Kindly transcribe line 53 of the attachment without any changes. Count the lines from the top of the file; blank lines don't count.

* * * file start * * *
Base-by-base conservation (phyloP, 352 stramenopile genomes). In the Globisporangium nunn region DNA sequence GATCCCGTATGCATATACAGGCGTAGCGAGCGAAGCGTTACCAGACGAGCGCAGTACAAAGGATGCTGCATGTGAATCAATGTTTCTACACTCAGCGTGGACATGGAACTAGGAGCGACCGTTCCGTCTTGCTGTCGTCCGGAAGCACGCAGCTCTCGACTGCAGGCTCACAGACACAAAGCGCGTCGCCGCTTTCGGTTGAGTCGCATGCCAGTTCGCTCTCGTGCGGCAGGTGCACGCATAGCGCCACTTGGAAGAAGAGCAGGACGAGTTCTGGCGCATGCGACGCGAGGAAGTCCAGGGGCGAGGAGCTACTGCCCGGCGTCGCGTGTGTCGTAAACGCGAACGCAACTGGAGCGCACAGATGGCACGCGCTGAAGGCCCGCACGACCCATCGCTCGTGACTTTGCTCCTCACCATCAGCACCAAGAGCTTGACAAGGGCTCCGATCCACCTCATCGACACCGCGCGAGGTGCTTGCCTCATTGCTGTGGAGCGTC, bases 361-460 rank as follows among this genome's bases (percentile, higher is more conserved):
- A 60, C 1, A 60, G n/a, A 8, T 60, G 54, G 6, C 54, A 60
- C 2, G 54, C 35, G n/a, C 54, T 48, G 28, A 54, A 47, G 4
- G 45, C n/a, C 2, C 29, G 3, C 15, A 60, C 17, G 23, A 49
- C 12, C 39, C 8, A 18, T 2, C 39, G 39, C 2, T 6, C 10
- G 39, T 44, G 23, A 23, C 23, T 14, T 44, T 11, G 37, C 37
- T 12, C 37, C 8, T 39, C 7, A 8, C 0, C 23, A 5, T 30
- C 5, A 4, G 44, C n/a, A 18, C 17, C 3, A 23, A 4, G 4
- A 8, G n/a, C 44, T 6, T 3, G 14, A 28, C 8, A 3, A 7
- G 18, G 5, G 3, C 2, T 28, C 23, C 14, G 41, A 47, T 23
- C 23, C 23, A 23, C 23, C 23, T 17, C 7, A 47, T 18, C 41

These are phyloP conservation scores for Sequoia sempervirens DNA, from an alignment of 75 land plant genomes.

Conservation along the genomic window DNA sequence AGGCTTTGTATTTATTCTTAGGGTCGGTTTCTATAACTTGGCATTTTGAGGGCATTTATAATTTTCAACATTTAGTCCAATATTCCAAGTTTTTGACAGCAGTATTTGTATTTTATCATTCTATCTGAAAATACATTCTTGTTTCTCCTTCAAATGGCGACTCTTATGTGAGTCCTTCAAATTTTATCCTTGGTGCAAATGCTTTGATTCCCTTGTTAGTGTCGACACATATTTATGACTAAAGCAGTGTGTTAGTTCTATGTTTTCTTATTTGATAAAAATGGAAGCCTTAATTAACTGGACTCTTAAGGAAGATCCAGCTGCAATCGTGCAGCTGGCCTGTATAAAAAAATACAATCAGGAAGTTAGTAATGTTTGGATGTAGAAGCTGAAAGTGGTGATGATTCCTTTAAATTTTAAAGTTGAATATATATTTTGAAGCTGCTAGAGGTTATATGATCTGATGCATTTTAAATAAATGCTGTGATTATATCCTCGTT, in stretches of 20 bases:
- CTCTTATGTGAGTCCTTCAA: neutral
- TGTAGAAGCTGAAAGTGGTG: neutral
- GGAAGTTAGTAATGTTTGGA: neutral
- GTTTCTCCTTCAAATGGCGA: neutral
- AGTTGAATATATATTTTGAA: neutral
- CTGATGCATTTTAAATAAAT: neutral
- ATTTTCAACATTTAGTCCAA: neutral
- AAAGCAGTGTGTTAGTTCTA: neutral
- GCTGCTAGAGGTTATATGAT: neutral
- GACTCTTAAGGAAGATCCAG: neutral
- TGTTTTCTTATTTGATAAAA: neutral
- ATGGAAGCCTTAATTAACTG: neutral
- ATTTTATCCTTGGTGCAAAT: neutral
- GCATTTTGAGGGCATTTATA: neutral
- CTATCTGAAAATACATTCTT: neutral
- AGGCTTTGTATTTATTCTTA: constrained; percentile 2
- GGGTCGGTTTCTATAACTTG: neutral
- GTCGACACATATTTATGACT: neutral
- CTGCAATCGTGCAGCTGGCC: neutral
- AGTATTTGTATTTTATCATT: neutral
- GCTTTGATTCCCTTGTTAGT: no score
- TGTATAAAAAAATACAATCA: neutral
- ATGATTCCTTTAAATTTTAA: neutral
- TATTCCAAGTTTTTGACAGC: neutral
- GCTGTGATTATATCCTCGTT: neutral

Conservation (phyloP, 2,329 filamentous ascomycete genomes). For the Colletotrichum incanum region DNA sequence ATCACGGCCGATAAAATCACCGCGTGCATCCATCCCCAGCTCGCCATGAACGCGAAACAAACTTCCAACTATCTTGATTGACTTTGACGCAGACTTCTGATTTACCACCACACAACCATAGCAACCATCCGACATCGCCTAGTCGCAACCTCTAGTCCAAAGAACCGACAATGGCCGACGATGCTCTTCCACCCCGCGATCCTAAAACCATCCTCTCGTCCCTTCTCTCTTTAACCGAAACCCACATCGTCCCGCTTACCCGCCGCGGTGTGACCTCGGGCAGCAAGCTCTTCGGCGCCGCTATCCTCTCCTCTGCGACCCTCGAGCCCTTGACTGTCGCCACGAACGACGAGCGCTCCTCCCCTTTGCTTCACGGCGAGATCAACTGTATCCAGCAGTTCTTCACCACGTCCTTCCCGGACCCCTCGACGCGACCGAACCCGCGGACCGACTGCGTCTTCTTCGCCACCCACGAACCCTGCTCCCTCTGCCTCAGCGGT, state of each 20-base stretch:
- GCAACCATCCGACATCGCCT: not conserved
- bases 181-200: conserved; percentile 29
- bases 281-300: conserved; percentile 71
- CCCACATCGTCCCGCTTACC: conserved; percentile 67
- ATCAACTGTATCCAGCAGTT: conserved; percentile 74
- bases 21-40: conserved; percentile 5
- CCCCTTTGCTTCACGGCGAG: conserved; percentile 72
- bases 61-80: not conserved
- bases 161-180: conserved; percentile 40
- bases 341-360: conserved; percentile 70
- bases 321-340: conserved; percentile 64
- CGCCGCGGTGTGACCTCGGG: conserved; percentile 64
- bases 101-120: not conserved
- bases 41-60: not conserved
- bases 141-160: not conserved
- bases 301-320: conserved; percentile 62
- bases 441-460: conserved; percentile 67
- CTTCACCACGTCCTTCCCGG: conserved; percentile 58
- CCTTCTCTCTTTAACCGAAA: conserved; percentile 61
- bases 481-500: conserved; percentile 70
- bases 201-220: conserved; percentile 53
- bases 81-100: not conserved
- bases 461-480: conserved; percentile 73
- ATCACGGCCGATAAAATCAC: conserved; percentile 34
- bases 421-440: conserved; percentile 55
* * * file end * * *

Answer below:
- bases 41-60: not conserved